I’ve always been a big fan of aquariums. Having grown up in the landlocked Midwest and not seeing an ocean with its bountiful life until I was 20 years old, I am still drawn to the old-school charm of big tanks filled with salt water and populated by exotic fish and other sea critters. These environments, however artificial, never fail to inspire awe and wonder. Even better, they often teach me something new and relevant each time I pay closer attention to what they hold.

Seahorse-Making-Resting-TraceA seahorse, of course, is not a horse. But that’s not the only way seahorses differ from horses, in that they leave trails instead of tracks. Intrigued? Yeah, me too. (Photograph by Anthony Martin, taken at the UGA Aquarium, Skidaway Island, Georgia.)

Nonetheless, I also have a “problem,” which manifests itself whenever I’m at an aquarium, walking along a beach, sitting on a park bench, driving down a  road, or, well, conscious. As an ichnologist, I’m constantly looking for animal traces. Then once found, I study these traces carefully so that they may inform me whenever I see similar traces in the fossil record. But because I’m a land-dweller and rarely have the opportunity to snorkel or scuba-dive, aquariums come in handy for observing traces of aquatic animals I might not often see. Particularly helpful are aquariums in which the people caring for them were kind enough to include sand on their bottoms (the aquariums, that is).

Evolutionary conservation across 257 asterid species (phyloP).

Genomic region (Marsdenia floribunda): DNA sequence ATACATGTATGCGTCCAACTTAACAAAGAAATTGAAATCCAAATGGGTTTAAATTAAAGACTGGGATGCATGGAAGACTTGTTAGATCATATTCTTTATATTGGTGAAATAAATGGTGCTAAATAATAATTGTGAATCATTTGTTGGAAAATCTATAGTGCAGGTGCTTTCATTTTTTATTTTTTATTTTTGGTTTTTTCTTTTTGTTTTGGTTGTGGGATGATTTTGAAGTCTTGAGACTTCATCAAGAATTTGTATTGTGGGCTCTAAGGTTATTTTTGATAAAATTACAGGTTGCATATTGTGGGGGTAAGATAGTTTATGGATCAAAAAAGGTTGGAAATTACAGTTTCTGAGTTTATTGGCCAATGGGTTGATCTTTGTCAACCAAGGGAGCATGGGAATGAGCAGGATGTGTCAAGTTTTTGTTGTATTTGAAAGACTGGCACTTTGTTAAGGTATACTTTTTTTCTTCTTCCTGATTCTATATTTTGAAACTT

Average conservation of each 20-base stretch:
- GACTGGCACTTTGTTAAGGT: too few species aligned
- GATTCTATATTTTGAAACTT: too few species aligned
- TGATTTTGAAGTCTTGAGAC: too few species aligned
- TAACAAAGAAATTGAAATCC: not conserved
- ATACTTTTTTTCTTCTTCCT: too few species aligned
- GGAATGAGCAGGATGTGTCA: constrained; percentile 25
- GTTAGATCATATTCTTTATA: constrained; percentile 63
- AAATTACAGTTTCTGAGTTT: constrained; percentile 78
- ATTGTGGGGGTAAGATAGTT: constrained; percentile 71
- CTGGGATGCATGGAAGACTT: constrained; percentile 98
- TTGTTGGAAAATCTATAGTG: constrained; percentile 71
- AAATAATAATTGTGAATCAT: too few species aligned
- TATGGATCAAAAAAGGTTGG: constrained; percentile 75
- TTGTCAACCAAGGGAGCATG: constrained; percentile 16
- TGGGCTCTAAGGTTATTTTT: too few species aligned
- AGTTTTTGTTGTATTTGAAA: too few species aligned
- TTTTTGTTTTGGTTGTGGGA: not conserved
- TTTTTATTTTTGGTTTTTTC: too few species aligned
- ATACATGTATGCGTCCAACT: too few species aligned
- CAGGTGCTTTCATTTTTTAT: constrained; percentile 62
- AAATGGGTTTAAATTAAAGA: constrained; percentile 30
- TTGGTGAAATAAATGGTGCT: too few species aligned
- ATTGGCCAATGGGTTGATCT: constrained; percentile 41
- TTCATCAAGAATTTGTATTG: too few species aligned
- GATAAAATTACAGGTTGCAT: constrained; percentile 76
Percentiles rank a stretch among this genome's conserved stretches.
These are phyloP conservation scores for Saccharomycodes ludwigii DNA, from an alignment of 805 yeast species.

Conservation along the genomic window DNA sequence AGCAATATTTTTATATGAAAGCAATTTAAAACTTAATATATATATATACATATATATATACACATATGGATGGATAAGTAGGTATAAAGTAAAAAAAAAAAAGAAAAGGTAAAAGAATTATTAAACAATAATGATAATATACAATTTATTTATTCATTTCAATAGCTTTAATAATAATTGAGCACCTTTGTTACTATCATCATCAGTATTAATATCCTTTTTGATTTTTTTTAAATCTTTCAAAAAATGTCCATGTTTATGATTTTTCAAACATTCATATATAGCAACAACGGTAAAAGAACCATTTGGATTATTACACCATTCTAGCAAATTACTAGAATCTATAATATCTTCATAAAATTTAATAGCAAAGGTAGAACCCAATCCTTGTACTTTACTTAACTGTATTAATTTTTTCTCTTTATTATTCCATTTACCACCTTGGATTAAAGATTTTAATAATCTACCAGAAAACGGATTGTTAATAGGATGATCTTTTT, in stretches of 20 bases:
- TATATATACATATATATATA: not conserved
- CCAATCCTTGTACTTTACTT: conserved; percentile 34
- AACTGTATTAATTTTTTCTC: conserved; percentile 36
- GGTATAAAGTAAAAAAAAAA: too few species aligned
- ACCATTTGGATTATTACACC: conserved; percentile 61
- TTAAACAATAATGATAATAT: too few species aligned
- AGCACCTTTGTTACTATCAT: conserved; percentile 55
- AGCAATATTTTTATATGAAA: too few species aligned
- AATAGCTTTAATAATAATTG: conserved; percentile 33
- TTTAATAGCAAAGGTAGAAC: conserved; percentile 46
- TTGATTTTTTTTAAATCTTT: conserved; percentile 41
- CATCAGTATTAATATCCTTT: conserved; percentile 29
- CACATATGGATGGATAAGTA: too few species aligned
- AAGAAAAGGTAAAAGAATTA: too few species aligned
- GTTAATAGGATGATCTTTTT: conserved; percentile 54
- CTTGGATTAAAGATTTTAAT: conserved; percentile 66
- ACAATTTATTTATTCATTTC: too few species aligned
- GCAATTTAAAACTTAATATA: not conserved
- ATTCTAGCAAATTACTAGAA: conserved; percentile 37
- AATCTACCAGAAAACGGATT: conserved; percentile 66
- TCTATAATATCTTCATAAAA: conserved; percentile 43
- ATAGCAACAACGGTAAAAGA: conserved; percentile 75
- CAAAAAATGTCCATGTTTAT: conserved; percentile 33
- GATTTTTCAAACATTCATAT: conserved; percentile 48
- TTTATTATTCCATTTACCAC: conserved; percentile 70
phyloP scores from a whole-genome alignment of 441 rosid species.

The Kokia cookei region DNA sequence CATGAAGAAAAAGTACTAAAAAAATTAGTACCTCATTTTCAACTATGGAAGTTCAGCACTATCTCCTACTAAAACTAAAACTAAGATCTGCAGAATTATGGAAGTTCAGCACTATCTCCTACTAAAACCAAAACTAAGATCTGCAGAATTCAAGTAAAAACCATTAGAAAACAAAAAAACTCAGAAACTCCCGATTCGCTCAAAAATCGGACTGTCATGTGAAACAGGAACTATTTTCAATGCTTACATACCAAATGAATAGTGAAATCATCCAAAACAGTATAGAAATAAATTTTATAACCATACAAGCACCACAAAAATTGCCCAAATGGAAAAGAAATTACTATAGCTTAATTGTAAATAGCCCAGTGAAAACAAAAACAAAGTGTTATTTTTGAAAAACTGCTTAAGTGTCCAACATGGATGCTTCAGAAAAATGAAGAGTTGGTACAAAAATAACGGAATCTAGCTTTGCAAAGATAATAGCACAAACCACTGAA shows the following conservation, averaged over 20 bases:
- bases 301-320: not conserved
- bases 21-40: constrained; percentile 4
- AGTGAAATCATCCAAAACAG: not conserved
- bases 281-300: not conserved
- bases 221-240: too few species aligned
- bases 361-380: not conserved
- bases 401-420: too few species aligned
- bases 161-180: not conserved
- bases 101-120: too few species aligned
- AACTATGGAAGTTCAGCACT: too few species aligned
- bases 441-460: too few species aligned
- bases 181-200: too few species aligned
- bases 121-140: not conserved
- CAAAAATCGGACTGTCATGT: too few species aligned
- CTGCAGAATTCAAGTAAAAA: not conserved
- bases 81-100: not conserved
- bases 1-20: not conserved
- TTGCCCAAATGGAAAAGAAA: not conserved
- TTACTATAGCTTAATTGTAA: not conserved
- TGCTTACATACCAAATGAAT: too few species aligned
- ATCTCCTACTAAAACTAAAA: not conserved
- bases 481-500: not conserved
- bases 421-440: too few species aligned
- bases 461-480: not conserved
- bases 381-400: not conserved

So last weekend, while leading a class field trip to the Georgia coast and after a wonderful boat ride to Wassaw Island and back, I eagerly joined my students in viewing a salt-water aquarium. This particular venue was the UGA Aquarium (UGA = University of Georgia, Athens) is maintained by the UGA Marine Extension Service (MAREX) on Skidaway Island, Georgia. Our visit was especially satisfying because we were there on a Sunday afternoon, when the aquarium is closed to the public. This luxury afforded us plenty of room and quietude, qualities that are rumored to enhance learning.

Within just a few minutes of entering the main room, one tank to the right caught my eye, and not just because of its pretty colors, but for its denizens and traces on the sandy bottom of that tank. It contained seahorses, fishes that are so odd compared to other fishes, we humans had to compare them to hoofed domesticated mammals. The best part of all, though, was that this tank had lots of intersecting grooves and circular imprints on its sandy surface, which no doubt had been made by the seahorses.

Seahorse-Making-TrailA seahorse (Hippocampus sp.) showing off its lack of swimming skills by moving along the sandy bottom of a tank. Gee, what are all of those meandering and intersecting grooves in the sand and circular imprints? I wonder what made those? Sorry, first guess doesn’t count. (Photograph by Anthony Martin, taken at the UGA Aquarium, Skidaway Island, Georgia.)